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The IRL put on Fontana's best show
By Jack Arute
Special to ABC Sports Online

Sunday's Yamaha 400 at California Speedway marked the Indy Racing League's first-ever California appearance. Fans who trekked to the two-mile "Inland Empire" speed-plant were treated to an exciting race. But, then again, California Speedway has a reputation for excitement.

Previous CART FedEx Champ car races there have produced their share of "moments," but the IRL took it to another level.

Sam Hornish celebrates his second win of the year.
Many thought that California would be a raw horsepower track. Qualifying confirmed that. But teams found themselves preparing for the 200-lap race with more emphasis upon handling than first anticipated.

At Texas, teams simply tweaked their aero package to the point where drivers can still hold on in a flat-out configuration and rely upon the draft to leave them in a position to advance. At California, teams fiddled with ride heights, rake and suspension, trying to mix the downforce the cars produced with the sweeping corners so that they could maximize their speed production.

When I polled the drivers, many felt that California closer resembled a "stretched out" Kentucky than Texas. The draft was still a big factor and so was horsepower, but so was chassis setup.

Experience at Fontana provided little advantage to some of the former CART teams (Penske, Blair and Mo Nunn Racing) and the current one (Team Rahal's Jimmy Vasser, who used the "400" as an R&D tune-up for his Indy 500 appearance). CART's use of the Handford device on the two-miler produced such a different set of handling issues that these teams found themselves dealing with the same issues as the rest of the IRL operations who were running their first-ever two-mile oval.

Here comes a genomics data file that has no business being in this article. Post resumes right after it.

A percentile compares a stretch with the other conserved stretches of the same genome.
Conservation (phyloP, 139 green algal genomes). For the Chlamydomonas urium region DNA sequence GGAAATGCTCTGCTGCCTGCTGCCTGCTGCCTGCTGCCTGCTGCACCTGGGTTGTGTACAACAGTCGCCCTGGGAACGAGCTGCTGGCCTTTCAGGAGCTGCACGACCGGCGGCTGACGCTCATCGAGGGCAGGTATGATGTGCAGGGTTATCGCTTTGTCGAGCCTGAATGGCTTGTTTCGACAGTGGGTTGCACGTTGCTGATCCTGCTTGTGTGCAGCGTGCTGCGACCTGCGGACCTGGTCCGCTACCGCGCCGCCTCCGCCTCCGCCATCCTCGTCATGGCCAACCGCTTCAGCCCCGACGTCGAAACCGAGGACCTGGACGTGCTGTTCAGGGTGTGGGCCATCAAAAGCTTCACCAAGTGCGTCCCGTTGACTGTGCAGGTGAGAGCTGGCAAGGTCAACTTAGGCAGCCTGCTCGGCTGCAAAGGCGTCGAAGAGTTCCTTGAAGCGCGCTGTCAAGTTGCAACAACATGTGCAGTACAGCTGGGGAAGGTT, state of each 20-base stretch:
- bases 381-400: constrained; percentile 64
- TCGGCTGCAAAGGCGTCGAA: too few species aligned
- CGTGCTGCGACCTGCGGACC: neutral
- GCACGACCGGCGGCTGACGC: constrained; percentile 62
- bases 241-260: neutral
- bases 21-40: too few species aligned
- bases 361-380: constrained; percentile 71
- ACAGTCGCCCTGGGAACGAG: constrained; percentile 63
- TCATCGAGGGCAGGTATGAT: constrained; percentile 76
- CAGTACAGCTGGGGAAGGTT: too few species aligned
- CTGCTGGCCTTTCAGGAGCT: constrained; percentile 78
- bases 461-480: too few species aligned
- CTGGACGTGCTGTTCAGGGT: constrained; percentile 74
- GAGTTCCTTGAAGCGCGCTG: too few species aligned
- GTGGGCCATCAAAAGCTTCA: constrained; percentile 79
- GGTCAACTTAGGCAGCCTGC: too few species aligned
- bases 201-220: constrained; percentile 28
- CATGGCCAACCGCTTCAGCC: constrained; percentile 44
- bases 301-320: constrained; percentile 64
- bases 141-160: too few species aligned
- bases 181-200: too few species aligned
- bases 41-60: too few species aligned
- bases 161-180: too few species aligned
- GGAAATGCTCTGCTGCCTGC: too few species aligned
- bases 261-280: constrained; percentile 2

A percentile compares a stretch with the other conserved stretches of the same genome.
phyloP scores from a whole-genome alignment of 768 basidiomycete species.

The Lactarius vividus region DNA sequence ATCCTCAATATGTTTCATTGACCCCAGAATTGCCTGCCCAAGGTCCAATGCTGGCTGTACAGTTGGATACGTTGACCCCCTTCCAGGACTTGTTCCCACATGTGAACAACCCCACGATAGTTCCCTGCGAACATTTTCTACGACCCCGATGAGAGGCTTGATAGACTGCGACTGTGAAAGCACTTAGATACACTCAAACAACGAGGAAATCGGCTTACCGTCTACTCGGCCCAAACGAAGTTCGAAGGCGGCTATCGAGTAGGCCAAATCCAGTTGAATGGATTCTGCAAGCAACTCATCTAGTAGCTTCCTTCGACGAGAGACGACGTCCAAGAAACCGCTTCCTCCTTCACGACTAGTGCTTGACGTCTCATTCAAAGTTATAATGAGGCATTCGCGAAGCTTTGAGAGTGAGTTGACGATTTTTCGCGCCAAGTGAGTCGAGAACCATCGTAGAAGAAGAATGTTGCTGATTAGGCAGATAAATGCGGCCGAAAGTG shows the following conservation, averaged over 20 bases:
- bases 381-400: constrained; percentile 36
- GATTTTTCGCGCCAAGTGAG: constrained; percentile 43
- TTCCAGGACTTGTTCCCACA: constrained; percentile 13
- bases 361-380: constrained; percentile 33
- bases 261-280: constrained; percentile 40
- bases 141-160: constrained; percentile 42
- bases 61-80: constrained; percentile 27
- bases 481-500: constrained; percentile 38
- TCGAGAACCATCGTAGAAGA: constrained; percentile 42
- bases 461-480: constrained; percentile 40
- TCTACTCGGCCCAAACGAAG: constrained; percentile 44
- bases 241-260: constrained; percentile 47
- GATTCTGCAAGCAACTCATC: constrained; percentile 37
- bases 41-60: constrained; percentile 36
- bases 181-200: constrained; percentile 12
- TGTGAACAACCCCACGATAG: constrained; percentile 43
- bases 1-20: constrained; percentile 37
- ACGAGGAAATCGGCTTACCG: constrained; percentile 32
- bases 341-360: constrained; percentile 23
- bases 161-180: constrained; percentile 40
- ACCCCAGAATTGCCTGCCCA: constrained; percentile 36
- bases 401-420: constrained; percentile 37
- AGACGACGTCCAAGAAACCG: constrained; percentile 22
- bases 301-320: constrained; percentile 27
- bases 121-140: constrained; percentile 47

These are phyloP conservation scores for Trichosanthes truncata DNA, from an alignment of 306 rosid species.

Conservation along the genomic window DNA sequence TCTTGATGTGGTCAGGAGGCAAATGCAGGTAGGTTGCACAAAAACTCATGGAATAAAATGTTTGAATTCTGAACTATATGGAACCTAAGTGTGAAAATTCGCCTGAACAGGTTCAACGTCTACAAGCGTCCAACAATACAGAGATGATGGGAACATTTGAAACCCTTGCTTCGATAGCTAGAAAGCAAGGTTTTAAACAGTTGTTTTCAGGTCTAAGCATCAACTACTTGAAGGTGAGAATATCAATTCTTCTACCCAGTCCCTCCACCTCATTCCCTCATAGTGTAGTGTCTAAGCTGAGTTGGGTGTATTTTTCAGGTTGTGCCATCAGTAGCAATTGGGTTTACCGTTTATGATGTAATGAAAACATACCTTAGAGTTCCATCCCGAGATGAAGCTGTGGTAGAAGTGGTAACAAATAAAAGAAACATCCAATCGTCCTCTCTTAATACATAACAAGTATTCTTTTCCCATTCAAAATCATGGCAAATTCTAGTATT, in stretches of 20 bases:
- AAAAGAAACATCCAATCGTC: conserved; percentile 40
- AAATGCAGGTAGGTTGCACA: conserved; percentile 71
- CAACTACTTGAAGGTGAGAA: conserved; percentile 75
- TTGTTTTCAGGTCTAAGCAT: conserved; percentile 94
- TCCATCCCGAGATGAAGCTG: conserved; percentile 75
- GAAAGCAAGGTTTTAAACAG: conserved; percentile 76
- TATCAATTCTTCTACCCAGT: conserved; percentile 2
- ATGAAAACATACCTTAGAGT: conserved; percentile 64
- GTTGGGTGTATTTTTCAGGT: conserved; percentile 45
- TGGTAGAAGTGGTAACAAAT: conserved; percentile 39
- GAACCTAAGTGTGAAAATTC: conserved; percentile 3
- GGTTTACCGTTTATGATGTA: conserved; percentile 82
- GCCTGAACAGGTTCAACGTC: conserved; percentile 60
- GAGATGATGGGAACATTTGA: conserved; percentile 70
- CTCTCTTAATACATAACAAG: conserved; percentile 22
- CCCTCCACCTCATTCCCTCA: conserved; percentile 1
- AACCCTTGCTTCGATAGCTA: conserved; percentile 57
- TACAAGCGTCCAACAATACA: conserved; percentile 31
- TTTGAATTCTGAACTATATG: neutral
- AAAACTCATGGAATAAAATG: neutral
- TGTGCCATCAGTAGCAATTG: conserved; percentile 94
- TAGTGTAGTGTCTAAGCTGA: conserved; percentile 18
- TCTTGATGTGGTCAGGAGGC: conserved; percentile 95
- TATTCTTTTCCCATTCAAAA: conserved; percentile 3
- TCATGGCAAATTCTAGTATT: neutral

In the end, it was Sam Hornish Jr. and his Pennzoil Panther pack winning yet another race. Instead of Helio Castroneves, Hornish dueled with Jaques Lazier and Team Menard. Both of these teams use an identical engine-chassis package of Dallara-Speedway Engines prepared Chevrolets.

When Eddie Cheever Jr. put his Red Bull special on the pole, many theorized that the horsepower advantage belonged to Infiniti. But long before Cheever retired in a plume of engine smoke nine laps from the end, Chevy had shown that they were not about to give the race to their competition.

What was fascinating was how the Chevys built by Ilmore Engineering for the Penske and Kelley Racing entries struggled. They never were a real factor. Scott Sharp led for a brief time but faded when Cheever, Hornish and Lazier started their march back to the front after pit stops.

The Yamaha 400 produced another exciting chapter for the IRL. We learned that this year's chase will not be just about Panther and Penske. We saw the type of racing that the IRL's tight rules package can produce. We were teased by Infiniti power and introduced to a new front-runner.

Lost in the late lap heroics at the top of the running order was the come-from-behind performance of Laurent Redon. The Mi-Jack chauffeur rebounded from a stalled engine during an early pit stop to finish third in just his fifth IRL start and delivered a podium finish for Infiniti.

Hornish's margin of victory of .0281 of a second was the second-closest finish in IRL history. Last October, Hornish beat Sharp by .0188 of a second in the Chevy 500 at Texas Motor Speedway.

As teams loaded up following the race, a crewman for Al Unser Jr.'s Corteco operation provided the ultimate summation of the IRL's California experience.

"Wow," he said wide-eyed. "I can't wait for Michigan!"

Jack Arute writes a column every Monday for ABC Sports Online.  HELP |  ADVERTISER INFO |  CONTACT US |  TOOLS |  SITE MAP
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 Sam Hornish Jr. and Jaques Lazier's battle led to the second closest finish in IRL history.
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 Sam Hornish Jr. recaps his victory at Fontana, Calif.
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 Jaques Lazier is satisfied with a second-place finish and the impact it will have in the weeks to come.
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